Our first NICU foster child was placed with us in 2017, who was 3 weeks old at the time of discharge. We started intervention services at 8 weeks old. They are now ahead in many areas developmentally, and on track in the areas they were not ahead in developmentally. Today, you would not know that the child was born prematurely, and you would not know there was a mountain before them when first discharged from NICU. We also have a great relationship with their extended family and that they have become part of our family permanently.
We’ve also had a set of twins we brought home from NICU in 2018 at 4 weeks old. They too started intervention services as soon as possible. We had a great relationship with their parents during the process. They successfully reunified as their parents worked hard to get their boys back. I am proud of the work their parents put in to bring them home. When they went home, the developmental delay gap was closing.
This year we received our 4th NICU baby into care, bringing them home from the hospital at 6 days old, born 6 weeks early. We are in the early stages of this little one’s case. Early Intervention has already come in and we have a plan for services to help this little one close the developmental delay gap that NICU babies often experience. We started making progress quickly with this little one, who has gain just shy of 2 pounds in the first 3 weeks of coming home with us! I have already met mom, and like every parent I meet for the first time I gave her a hug. A hug goes a long way with parents. I wanted her to know we truly care, and that her child is in good hands while she works on herself.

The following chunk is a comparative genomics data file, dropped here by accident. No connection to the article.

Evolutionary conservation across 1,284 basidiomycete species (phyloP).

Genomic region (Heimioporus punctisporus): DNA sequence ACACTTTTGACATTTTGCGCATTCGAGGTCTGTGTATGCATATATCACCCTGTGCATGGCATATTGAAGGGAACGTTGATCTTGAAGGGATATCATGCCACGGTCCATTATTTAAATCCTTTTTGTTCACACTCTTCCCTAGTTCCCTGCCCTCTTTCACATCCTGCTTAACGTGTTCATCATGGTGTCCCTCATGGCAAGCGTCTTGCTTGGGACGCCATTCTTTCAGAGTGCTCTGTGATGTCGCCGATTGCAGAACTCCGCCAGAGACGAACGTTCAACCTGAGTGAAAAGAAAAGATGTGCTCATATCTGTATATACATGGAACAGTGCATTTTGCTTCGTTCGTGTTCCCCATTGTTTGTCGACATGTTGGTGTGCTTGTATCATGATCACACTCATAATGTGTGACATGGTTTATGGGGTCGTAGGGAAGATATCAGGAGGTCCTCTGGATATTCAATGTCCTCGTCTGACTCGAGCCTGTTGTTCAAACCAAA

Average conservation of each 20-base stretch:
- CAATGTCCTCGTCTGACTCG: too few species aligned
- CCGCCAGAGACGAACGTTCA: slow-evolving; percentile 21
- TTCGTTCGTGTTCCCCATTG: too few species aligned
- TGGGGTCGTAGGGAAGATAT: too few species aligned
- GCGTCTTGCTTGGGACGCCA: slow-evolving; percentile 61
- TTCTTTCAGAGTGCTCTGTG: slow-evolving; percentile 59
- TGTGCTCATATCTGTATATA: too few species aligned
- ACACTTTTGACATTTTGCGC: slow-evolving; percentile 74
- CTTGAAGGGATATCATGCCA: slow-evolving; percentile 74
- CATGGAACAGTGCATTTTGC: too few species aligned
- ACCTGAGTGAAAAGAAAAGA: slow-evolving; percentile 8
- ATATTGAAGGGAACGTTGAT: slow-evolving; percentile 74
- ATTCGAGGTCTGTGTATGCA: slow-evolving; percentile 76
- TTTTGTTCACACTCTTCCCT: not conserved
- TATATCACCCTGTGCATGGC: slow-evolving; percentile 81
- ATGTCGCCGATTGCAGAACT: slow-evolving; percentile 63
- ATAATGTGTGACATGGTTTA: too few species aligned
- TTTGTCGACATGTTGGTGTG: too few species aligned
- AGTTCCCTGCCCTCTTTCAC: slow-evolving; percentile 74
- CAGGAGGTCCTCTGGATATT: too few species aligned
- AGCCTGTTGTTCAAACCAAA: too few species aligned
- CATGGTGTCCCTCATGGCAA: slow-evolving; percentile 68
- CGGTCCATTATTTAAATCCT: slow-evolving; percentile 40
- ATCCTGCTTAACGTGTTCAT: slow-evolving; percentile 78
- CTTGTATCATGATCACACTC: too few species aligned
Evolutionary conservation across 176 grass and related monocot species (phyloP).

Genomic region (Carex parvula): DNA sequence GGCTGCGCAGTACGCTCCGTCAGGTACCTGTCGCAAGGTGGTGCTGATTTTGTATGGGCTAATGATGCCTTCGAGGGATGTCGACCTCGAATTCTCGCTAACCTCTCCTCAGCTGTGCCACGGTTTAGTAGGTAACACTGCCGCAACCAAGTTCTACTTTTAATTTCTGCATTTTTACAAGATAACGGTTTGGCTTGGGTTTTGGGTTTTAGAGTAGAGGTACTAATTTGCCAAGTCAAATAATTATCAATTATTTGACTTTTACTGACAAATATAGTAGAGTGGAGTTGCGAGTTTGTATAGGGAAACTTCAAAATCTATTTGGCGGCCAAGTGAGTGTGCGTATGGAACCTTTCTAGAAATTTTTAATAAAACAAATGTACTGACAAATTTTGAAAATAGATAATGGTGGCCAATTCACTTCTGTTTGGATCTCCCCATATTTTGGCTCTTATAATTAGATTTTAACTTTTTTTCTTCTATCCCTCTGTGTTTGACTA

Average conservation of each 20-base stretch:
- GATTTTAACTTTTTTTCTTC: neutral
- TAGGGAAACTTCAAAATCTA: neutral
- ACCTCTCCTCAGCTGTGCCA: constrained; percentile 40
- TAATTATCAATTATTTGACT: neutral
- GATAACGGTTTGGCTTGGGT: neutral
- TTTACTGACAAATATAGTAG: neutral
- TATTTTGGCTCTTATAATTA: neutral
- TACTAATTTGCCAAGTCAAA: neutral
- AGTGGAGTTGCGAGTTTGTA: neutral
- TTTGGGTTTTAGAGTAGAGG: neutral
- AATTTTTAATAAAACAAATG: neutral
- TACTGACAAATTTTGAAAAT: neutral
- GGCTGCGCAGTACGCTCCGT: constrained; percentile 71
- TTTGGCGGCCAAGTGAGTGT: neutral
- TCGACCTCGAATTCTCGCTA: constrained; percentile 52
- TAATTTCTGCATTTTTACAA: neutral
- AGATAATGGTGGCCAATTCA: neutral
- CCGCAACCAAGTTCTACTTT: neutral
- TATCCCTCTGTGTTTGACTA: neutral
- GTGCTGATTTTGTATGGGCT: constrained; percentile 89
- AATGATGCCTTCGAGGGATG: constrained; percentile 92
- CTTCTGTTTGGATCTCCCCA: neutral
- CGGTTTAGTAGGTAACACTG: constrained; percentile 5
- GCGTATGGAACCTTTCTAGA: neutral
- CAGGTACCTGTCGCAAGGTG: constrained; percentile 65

One thing that we often hear is people calling my husband and myself saints, saviors, and anything else that places us on a pedestal. We don’t see ourselves as being on a pedestal, or one of those labels. Being a foster parent isn’t about self-gratification, or even validation. Many have stated that we are privileged to be foster parents, I don’t find being a foster parent a privilege as being privileged is considered to have an advantage or special right. Foster parents do not have any special rights, in fact we don’t have many rights at all as foster parents, we only get rights when we adopt a child. I find being a foster parent a calling, a calling from God to care for the most vulnerable and needy. To care for not only the child, but the family as well through our actions and words. We go to every court hearing, so we know how to best work with the parents, we interact at visits as we are co-parenting. We make it clear that we are not there to judge the parent’s actions from the past, present, or even the future. Our focus is their child and making the best of a situation for that child. Doing our best to be positive in a negative situation. We do our best to build a bridge for relationships with their extended family especially if that child does not reunify with their family. If God’s plan for a child is permanency in our home, we maintain those relationships. My husband and I are not the “norm” for foster parents. Instead, we strive to make it the best experience possible for the families we become intertwined with during the journey.